Svalbard boasts several excellent restaurants, all serving local fare. Reindeer stew, hearty root vegetables, and soups. Deserts tend to feature tart lingonberries and rich chocolate. We wolf enormous portions of food at every opportunity. Calories are an asset in this frigid environment.
A dogsled expedition is proposed and accepted. A truck collects us and we travel about ten miles out of town, picking up the handsome huskies and malamuts at a kennel along the way. The dogs bay and howl in the back as we drive, excited to be off and on an adventure. Our guide explains we will sled along a glacier about 25 miles out into the wilderness. He will carry a rifle. By law, anyone venturing outside the village is required to carry a gun to protect themselves from the polar bears. As he drives, he casually mentions that a dog was mauled last night in the village and a helicopter has been dispatched to hover over the main street to chase stray polar bears away from the town, out onto the sea ice. With that sobering information we start our expedition.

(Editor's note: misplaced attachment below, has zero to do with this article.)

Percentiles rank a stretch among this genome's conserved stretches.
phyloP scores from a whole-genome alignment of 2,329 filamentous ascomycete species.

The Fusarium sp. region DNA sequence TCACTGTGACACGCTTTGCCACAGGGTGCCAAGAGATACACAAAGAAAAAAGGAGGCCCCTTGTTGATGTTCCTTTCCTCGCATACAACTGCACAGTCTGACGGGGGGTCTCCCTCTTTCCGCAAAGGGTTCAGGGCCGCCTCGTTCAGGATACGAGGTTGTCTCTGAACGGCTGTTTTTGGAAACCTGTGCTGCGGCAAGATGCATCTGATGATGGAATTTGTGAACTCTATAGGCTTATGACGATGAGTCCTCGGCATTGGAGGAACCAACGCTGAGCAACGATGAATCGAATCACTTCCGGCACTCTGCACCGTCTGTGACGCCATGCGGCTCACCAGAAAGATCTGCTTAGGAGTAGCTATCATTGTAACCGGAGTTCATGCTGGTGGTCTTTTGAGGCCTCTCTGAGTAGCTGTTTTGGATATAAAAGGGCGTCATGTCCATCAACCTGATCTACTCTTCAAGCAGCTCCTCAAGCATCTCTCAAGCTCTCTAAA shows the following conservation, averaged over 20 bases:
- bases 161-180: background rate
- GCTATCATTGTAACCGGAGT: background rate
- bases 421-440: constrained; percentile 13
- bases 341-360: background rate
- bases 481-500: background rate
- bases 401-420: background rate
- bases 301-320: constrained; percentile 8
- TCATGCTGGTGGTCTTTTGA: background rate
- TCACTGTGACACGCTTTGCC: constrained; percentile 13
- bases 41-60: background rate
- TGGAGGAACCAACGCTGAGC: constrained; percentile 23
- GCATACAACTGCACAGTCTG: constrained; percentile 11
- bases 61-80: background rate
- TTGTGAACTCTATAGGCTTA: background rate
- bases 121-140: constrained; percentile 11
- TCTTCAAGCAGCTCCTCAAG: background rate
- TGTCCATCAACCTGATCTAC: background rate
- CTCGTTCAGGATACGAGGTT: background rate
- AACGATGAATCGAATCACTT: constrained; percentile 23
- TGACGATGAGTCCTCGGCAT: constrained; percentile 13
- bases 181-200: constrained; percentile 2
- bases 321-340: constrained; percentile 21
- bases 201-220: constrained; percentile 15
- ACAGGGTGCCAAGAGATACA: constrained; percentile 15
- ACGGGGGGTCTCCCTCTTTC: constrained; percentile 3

I soon find out how difficult it is to drive a dog sled. Controlling half-wild dogs takes strength, and balancing on the runners has all the challenge of snowboarding. The most difficult part is trying to stop the sled with a snow brake – a maneuver that requires great dexterity. I must drop a steel claw into the snow and stomp on it while the sled is in motion. That jerks the harness on the dog-team, forcing them to stop. They don’t like it, and buck and yowl every time they are halted. But they need to cool down every half hour by eating snow. When we start up again, I must bend over, pull up the brake while keeping my balance on the sled rungs. Incredibly, I manage without falling off.
As we travel many miles from the village I am struck by how small I feel compared to this landscape. There is only the sound of the dogs baying, and the sled runners on the ice, and the metronome of my breath, cautiously drawn in, then exhaled in a mist of water vapor. I feel so small, yet suddenly so very much alive.